Chlorine-free Pools

  • Posted by a hidden member.
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    Aug 07, 2007 3:22 AM GMT
    I'm wondering if anyone is familiar with chlorine-free pools (specifically, pools that use plants to naturally clean the water). If so, what are your thoughts?

    Search google for "natural swimming pools" if you're not familiar but wish to contribute.

    Any of you european RealJocks™ feel free to chime in. They're far more popular there than in the states.
  • UStriathlete

    Posts: 320

    Aug 07, 2007 5:32 AM GMT
    salt water pool are awesome. seattle has a few, one in west seattle and in redmon Golds. super nice! i think they are faster, more bouyance.
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    Aug 07, 2007 4:36 PM GMT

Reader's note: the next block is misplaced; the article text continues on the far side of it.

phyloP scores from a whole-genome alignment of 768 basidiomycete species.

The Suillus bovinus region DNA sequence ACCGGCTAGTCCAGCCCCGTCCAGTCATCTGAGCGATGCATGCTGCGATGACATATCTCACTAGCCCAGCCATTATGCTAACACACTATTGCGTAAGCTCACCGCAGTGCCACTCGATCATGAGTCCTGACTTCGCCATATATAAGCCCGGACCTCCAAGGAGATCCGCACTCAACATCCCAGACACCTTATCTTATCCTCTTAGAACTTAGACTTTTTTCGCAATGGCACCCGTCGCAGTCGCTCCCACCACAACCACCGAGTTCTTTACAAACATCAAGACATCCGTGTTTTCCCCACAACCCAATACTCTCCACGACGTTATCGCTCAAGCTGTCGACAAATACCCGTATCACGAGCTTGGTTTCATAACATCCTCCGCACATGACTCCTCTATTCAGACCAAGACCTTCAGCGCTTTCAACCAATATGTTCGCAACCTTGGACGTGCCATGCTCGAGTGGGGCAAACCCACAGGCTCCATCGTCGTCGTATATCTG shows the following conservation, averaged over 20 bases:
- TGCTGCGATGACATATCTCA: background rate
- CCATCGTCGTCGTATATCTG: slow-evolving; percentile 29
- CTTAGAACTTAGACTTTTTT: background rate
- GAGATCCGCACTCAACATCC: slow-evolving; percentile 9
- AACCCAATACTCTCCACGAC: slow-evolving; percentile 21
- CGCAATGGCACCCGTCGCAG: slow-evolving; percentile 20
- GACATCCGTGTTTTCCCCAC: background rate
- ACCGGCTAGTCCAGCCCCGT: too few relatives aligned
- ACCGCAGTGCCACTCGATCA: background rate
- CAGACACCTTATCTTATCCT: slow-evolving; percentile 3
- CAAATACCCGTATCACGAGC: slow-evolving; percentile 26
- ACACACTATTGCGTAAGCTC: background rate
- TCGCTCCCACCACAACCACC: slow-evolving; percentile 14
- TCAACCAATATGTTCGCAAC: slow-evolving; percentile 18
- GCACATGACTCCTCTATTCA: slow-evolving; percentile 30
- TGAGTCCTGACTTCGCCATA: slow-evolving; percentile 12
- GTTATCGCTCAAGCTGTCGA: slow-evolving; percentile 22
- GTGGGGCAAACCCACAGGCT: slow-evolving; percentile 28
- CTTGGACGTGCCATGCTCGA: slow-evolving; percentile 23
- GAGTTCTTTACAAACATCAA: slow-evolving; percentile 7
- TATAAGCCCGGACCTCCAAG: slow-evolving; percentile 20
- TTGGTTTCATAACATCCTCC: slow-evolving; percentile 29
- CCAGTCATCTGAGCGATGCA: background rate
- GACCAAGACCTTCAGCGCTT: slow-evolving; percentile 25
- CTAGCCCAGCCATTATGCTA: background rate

I've thought of trying to build one, but it's several projects down the fantasy highway, still. There two directions to go to avoid chlorine (or bromine) irritation.
    One is alternate chemistries, like various salt-water schemes, metal ionization, or UV irradiation. They tend to be quite expensive, or difficult for a typical consumer to use properly.
    Another, and the type of thing that I think you are talking about, is to use an artificial wetland as a huge pool filter. (Plants in these cases, don't actually clean the water - they just help to aerate the sediment blanket, which is where the real action takes place.) I think that it would be very pleasant to swim in one of these, but it would also be very difficult for an average person to operate it effectively. One problem is that they're very limited in capacity (the number of humans x hours in the pool) and require cool temperatures, so they're climate-dependent. Running the pump can be very expensive (if you're affluent enough to build one, I suppose it doesn't matter) and if the pump ever stops, the purification effect stops immediately. To be safe, it would require almost daily testing for pathogenic bacteria, and you'd have to be prepared to stay out of the pool for weeks at a time, when things go wrong. There are no quick fixes for such systems.